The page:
Without belaboring the obvious, e-discovery has changed litigation forever. Virtually all information is electronic, and consequently e-discovery now impacts every suit and trial. However few judges and lawyers are trained to understand modern information technology (IT). As a result they rely on IT professionals to help them understand e-discovery issues and specific electronically stored information (ESI).
The State Bar of Texas, the American Bar Association and a myriad of other continuing legal education providers offer regular training to help judges and lawyers better understand e-discovery and how to manage ESI.
E-neutrals also can help. These are individuals, neutral to the litigation, who can help guide the litigants and the courts through the complexities of ESI to try to minimize costly motion practice and at the same time allow parties to better control the e-discovery process.
How did the term "e-neutral" evolve? A few years ago my friend Allison Skinner found that using a mediation conference for e-discovery disputes helped litigants reduce costs and get more control over the process. She is of counsel at Sirote & Permutt in Birmingham where she is a full-time neutral, and an adjunct professor of e-discovery at the University of Alabama School of Law in Tuscaloosa and Faulkner University's Thomas Goode Jones School of Law in Montgomery, Ala.
The e-mediation process she created generally devotes the mediation conference solely to managing ESI. The e-mediator is involved with the parties early in the case—before discovery has gotten under way. The parties submit e-mediation statements that include details about the technical skills of those who will attend the e-mediation, including who will provide technical support for the ESI. Often this person is the chief information officer, chief technology officer or IT director.
TRAINING FOR E-NEUTRALS
In the spring of 2011, she and I founded the American College of e-Neutrals. Here are our goals:
The American College of e-Neutrals (ACESIN) is a non-profit organization dedicated to the education, training, credentialing, and use of e-Neutrals. The term "e-Neutrals" includes all third party referees—mediators, arbitrators, masters, judges, liaisons, and magistrates—committed to resolving disputes arising from electronically stored information (ESI). ACESIN Fellows are the country's first group of e-Neutrals specially trained to conduct "e-Mediations" and other extrajudicial forums. An e-Neutral who is a Fellow of ACESIN has met the highest standards of knowledge, training and experience in both dispute resolution and e-discovery as determined by ACESIN's Advisory Board. An ACESIN Fellow stands ready to assist litigants and the courts in resolving e-discovery disputes in an efficient and effective manner through the use of e-Mediations or court appointments.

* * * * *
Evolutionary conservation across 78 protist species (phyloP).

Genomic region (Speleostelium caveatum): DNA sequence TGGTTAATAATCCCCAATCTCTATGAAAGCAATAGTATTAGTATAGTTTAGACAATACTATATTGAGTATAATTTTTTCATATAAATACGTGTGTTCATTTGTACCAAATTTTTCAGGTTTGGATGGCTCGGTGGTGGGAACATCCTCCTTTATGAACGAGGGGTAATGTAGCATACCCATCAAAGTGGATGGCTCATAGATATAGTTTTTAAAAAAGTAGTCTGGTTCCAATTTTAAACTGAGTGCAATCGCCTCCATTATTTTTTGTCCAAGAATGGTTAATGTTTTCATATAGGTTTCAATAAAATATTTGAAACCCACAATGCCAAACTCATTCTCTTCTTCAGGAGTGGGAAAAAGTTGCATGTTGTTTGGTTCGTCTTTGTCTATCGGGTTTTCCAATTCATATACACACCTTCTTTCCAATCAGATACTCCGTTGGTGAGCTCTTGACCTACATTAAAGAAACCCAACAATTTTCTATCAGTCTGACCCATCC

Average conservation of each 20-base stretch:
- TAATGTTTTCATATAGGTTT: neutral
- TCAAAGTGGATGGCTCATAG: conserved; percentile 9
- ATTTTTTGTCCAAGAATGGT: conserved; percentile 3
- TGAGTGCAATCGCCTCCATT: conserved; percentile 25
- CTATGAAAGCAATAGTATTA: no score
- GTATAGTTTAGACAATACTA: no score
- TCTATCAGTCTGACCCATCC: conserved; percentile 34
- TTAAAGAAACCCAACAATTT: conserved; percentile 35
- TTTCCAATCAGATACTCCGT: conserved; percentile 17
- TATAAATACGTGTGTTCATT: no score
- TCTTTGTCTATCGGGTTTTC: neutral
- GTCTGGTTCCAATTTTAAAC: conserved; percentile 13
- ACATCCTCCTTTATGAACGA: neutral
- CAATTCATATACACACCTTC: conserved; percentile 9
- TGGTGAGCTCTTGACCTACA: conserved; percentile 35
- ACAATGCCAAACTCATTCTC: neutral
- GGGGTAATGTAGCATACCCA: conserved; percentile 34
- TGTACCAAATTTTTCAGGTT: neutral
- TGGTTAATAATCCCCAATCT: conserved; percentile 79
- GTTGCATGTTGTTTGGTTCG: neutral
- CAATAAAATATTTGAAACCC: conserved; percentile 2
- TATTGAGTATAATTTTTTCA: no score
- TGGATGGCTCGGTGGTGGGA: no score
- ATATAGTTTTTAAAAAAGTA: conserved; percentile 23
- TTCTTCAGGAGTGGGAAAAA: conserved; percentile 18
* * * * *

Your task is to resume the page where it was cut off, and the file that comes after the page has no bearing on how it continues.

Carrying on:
Since ACESIN's founding, she and I have trained mediators and special masters around the United States with two-day training programs in Dallas, St. Louis, Chicago and Atlanta. Further training is scheduled.
Another feature of e-mediation is caucusing with experts. People who are skilled in IT rarely have studied law, so they generally do not understand discovery as well as trial lawyers and general counsel. So, each side to an e-mediation can have confidential caucuses with the IT representative who knows all about the ESI, the general counsel, the trial lawyer and the e-mediator.
During these private caucuses a mediation e-discovery plan can be devised so that there is a well-managed road map for discovery of ESI. Hopefully the plan will minimize motion practice, which can make discovery less expensive and at the same time not force the judge to try to understand the IT and ESI issues for the parties, in addition to the unique facts of the case.
Special masters also can be useful. In state and federal courts, the use of a special master can help judges and parties with specific issues such as ESI. I have been appointed a special master in federal and state courts regarding e-discovery and IT matters for more than 20 years.
Special masters can be technical IT experts about ESI who are not lawyers, or they can be lawyers with specialized technical expertise about ESI. Lawyers who are trained about ESI can better assist judges as special masters, since they are conversant with the rules of evidence and procedure. Special masters in ESI disputes may conduct hearings and issue orders regarding ESI which may be appealed directly to the judge.